What You Need to Know About MCL Tears

knee painYour MCL (medial collateral ligament) is one of four main ligaments in your knee that control the motion of the joint. The MCL is located on the inside of the knee joint and prevents the joint from widening. This ligament is frequently torn by impact to the outside of the knee. It is a common injury in contact sports like football. Many football players, particularly linemen, use a brace to prevent MCL tears.

MCL Injuries are Diagnosed in Grades

When your MCL is torn, you will feel pain on the inside of the knee, and your knee may give out. You will likely also experience swelling in the area. MCL tears are diagnosed on a graded scale from I to III with grade I being the least severe and grade III the most.

  • Grade I MCL Tear – This is the least severe MCL tear, and it occurs when the MCL is only partially torn. Athletes with a Grade I tear will likely only miss one to two weeks of their sport, and symptoms are minimal.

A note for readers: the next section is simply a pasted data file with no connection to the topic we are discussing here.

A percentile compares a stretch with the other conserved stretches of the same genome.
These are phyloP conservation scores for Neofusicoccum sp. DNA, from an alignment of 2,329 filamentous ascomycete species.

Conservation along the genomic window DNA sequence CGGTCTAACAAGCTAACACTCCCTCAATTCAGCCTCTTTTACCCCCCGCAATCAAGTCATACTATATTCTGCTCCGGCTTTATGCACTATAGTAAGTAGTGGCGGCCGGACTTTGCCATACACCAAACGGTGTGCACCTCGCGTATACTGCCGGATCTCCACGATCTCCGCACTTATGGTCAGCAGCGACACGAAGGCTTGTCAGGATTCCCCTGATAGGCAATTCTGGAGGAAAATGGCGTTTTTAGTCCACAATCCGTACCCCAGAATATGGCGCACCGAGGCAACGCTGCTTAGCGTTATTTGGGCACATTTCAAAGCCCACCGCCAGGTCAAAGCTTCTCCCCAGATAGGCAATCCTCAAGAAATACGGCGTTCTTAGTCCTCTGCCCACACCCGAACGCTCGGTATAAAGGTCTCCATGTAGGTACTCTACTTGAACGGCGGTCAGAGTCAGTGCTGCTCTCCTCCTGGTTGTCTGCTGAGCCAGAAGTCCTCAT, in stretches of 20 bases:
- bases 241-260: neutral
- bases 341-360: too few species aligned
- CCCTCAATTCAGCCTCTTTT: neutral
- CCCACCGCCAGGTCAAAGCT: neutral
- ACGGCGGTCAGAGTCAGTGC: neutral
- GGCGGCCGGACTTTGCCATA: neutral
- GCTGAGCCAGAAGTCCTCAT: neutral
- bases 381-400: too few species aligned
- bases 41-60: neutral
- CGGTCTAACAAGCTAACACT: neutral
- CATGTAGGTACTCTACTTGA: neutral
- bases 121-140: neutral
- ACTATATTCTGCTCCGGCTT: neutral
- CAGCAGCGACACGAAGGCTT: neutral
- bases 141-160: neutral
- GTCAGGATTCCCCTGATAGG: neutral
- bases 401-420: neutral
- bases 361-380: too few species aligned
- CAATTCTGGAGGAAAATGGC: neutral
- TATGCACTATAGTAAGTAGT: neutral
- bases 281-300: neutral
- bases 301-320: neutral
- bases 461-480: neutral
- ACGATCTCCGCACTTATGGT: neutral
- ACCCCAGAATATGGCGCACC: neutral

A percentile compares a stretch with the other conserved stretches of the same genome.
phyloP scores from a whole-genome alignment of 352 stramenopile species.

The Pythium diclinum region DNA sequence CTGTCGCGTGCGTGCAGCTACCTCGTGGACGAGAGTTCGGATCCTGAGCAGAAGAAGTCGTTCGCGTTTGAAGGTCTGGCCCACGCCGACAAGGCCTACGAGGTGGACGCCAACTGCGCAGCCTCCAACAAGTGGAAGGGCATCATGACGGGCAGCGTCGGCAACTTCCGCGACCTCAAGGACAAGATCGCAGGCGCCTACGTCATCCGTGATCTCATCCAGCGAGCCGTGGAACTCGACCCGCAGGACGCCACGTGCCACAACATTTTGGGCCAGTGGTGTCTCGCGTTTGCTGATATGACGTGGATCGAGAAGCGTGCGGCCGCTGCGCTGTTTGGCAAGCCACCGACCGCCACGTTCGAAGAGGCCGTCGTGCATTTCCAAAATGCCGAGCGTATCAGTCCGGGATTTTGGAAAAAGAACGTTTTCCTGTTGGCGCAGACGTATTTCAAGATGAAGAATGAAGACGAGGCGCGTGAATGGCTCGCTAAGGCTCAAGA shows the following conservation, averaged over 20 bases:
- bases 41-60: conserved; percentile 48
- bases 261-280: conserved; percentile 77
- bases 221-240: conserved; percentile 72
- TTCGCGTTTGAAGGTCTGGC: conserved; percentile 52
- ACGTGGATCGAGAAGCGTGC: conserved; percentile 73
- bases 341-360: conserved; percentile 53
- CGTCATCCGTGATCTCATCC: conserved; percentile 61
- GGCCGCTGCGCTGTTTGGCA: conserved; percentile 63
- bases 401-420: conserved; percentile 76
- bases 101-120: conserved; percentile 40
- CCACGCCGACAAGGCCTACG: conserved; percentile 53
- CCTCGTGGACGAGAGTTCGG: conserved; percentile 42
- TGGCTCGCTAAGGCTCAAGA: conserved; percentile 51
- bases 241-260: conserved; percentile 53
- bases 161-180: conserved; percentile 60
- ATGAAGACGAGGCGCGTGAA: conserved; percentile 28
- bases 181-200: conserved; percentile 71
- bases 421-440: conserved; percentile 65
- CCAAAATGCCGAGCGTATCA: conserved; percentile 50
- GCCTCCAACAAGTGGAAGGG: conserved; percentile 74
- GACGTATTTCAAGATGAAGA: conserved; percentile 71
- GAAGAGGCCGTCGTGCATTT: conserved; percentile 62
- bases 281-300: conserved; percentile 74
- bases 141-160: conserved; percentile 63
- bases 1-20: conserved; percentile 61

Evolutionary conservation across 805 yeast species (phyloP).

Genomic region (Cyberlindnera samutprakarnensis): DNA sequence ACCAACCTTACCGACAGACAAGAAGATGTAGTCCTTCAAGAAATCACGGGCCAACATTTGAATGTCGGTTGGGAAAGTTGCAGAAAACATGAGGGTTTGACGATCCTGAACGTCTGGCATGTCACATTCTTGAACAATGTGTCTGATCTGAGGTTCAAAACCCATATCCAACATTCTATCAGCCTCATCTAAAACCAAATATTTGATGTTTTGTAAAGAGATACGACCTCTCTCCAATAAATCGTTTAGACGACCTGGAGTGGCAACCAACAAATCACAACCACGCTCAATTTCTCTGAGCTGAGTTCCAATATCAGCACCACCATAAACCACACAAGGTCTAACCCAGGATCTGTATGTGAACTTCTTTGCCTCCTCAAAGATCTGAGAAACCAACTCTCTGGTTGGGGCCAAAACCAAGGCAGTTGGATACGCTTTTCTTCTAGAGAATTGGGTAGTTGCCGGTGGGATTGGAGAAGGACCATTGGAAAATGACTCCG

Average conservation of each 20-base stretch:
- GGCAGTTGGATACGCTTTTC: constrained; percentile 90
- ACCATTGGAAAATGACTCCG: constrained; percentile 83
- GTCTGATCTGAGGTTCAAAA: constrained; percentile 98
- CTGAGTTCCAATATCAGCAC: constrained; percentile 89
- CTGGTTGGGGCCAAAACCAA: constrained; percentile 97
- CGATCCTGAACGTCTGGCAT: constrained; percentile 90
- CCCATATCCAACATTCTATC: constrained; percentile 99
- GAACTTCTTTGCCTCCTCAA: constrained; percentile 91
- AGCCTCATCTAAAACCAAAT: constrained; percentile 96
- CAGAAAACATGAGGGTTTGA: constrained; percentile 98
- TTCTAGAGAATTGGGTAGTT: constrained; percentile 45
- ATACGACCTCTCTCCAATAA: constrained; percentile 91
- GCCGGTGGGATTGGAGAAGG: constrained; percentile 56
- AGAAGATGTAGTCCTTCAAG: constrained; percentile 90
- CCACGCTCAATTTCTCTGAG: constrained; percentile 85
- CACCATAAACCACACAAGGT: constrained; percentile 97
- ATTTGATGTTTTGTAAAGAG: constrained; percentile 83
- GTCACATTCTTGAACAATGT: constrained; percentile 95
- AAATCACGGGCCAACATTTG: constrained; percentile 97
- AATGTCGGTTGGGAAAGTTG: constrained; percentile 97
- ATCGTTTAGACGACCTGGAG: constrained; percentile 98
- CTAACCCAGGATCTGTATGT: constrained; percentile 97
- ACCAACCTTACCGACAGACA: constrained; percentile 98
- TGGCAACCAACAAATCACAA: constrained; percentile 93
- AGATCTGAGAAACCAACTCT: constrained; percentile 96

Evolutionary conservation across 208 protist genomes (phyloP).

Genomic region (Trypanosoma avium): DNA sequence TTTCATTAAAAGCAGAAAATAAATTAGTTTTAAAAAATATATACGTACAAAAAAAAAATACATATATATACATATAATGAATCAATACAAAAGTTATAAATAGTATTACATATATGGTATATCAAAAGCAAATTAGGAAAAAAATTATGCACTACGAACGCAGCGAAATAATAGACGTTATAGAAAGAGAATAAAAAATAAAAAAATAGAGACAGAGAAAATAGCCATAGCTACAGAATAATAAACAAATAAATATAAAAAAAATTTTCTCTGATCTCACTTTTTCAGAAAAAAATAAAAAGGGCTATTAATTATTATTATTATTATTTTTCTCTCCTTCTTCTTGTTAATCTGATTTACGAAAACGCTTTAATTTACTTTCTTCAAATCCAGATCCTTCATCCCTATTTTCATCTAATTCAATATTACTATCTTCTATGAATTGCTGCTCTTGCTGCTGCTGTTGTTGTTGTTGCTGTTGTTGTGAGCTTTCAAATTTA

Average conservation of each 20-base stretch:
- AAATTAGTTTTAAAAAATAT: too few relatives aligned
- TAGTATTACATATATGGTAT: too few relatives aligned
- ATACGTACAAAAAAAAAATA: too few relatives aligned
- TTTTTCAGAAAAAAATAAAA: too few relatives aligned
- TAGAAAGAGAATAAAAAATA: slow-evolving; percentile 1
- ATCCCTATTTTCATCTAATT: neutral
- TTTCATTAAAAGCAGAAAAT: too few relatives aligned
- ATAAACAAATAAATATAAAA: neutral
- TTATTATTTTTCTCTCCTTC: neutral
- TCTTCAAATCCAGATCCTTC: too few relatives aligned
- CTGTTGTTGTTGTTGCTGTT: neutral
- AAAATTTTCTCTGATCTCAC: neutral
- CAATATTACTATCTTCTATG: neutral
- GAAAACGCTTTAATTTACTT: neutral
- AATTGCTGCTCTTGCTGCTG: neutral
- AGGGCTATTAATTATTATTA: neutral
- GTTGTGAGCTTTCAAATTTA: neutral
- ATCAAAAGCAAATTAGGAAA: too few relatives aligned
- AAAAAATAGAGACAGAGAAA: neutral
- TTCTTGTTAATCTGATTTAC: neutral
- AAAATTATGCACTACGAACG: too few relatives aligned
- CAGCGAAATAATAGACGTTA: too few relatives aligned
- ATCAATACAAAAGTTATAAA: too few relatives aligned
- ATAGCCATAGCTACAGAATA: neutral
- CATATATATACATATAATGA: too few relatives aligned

• Grade II MCL Tear – This type of tear is also an incomplete tear, but it is more severe. The joint will swell more, and athletes will need to refrain from playing sports for three to four weeks.
  • Grade III MCL Tear – This is a complete tear, leading to pain and swelling, and difficulty bending the knee. Athletes with a grade III tear will need to wear a knee brace and stay off the field for ten to twelve weeks while they heal.

Using an MRI to Diagnose MCL Tears

An MRI can be used to determine the severity of MCL tears because it can create an accurate image of structures within your body, including ligaments. When you need a knee MRI, visit our Flushing radiology center. Make an appointment online today.